MoMA’s slight decrease, Mr. Pes pointed out, mirrors that of London’s premier modern and contemporary art venue, Tate Modern. Although Ai Weiwei’s installation of millions of sunflower seeds in Tate’s vast turbine hall (which has no admission charge) nailed the number-one slot for a single-artist show anywhere in the world in 2011, with around 1.2 million visitors, overall Tate Modern’s attendance was 4.8 million, down from 2010.
The big surprise on the West Coast is Seattle. In past surveys, Mr. Pes said, the West Coast exhibition that comes in behind ones at a New York institution has invariably been in San Francisco, often at the San Francisco Museum of Modern Art (SFMOMA). But in 2011, the Seattle Art Museum, which has been financially troubled in recent years, achieved that with the 17th-most-visited exhibition in the world, an ambitious loan show, “Masterpieces from the Musée Picasso,” with a daily average of 5,476.
In fact, a San Francisco institution, the De Young, also took the traveling “Masterpieces from the Picasso” exhibition, but there, interestingly, it didn’t do as well as it did in Seattle, getting a little over half the visitors, an average of 3,141 a day.
On the West Coast, Los Angeles has generally underperformed compared to San Francisco, but that may be changing. The Los Angeles County Museum of Art (LACMA), the paper reports, has seen attendance rise in recent years, due in part to its Resnick exhibition pavilion, which opened in September of 2010. In 2011, its numbers hit 1.2 million. “This is the first time it has broken the one million mark,” The Art Newspaper reports. “That roughly doubles LACMA’s attendance five years ago.” Still, to put things in perspective, the 2009 exhibition of film director Tim Burton was a true blockbuster at New York’s MoMA, where it saw an average of 5,200 visitors a day. At LACMA, apparently the film industry didn’t quite turn out in droves for one of its own; the same exhibition averaged only 2,714 visitors per day at LACMA in 2011.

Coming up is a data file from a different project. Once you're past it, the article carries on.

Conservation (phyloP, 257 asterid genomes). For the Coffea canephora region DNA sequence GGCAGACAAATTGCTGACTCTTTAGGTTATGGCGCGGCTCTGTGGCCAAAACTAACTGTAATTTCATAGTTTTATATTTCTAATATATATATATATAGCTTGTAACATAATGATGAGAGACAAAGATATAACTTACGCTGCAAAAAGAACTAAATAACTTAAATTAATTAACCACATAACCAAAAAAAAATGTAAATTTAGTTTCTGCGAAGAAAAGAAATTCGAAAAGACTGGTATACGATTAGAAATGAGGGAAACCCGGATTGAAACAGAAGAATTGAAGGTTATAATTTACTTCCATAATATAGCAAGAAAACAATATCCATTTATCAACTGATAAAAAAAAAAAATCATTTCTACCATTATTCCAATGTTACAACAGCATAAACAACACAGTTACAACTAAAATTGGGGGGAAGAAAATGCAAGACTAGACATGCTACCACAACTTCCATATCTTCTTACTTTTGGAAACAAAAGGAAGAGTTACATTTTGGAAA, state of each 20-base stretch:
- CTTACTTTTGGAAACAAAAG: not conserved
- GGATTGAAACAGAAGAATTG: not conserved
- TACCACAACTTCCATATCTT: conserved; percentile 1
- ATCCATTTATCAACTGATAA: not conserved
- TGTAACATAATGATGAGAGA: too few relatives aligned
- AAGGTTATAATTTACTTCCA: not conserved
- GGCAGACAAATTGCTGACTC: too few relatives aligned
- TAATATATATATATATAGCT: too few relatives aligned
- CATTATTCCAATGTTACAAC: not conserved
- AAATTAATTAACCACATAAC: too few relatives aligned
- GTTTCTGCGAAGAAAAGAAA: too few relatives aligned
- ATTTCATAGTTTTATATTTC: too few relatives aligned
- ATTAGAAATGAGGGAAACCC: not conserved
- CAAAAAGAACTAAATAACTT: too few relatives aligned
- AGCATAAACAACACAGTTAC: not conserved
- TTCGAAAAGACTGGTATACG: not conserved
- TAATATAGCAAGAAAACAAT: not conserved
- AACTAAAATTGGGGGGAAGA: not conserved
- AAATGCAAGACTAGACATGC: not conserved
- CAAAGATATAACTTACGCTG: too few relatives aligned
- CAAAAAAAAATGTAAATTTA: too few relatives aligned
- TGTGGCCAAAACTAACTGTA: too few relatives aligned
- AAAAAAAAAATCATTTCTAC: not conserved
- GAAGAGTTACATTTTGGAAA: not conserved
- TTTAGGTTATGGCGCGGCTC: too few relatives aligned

And yet, the Burton show had the highest attendance for any show at a Los Angeles museum. One might have expected “Art in the Streets,” the much-hyped exhibition at the Los Angeles Museum of Contemporary Art (LAMoCA), curated by the museum’s recently appointed director Jeffrey Deitch, to come in second, but it turns out that classic modern art edged it out. The exhibition “David Smith: Cubes and Anarchy,” at LACMA, came in at number two, with 2,565 average daily visitors.
“Art in the Streets,” in fact, came in third for Los Angeles, with a daily average of 2,495. In recent years, all eyes have been on LAMoCA to see how well it will perform after being saved from a financial debacle by a matching grant from trustee Eli Broad at the end of 2008. (In a high-profile move, New York dealer Jeffrey Deitch became the museum’s director in June, 2010.) “Art in the Streets” was, in fact, a hit for the museum–which may increase the Brooklyn Museum’s regrets that they cancelled the show’s tour. Its daily average was good enough to make it number 102 on the worldwide list, right behind the main exhibition at the Venice Biennale. MoCA’s next-best-attended show in recent years was “©Murakami,” the midcareer survey of the Japanese artist’s work in 2008, which had an average of 1,970 a day. Though it declined to release attendance figures to The Art Newspaper in 2009 and 2010, the museum reported 402,000 visitors in 2011, almost on par with the 413,000 it saw in 2007, before dropping to just 213,000 in 2008.
Among East Coast museums outside New York, the MFA Boston saw numbers jump from 911,000 to 1.41 million from 2010 to 2011 after a sizable expansion. It climbed 23 spaces on The Art Newspaper‘s list, to finish at number 31 in the world in terms of total attendance.
In terms of how other U.S. museums performed in the top-50 rankings of overall attendance figures for the year, the Art Institute of Chicago came in one place above MFA Boston, at number 30, with attendance of 1.4 million. San Francisco’s De Young Museum is at 35, with 1.3 million. LACMA is at number 39, with 1.2 million, the Getty Center, in Los Angeles, is at 44, New York’s Guggenheim Museum comes in at 46 and the Smithsonian American Art Museum, in Washington, D.C., is at 47.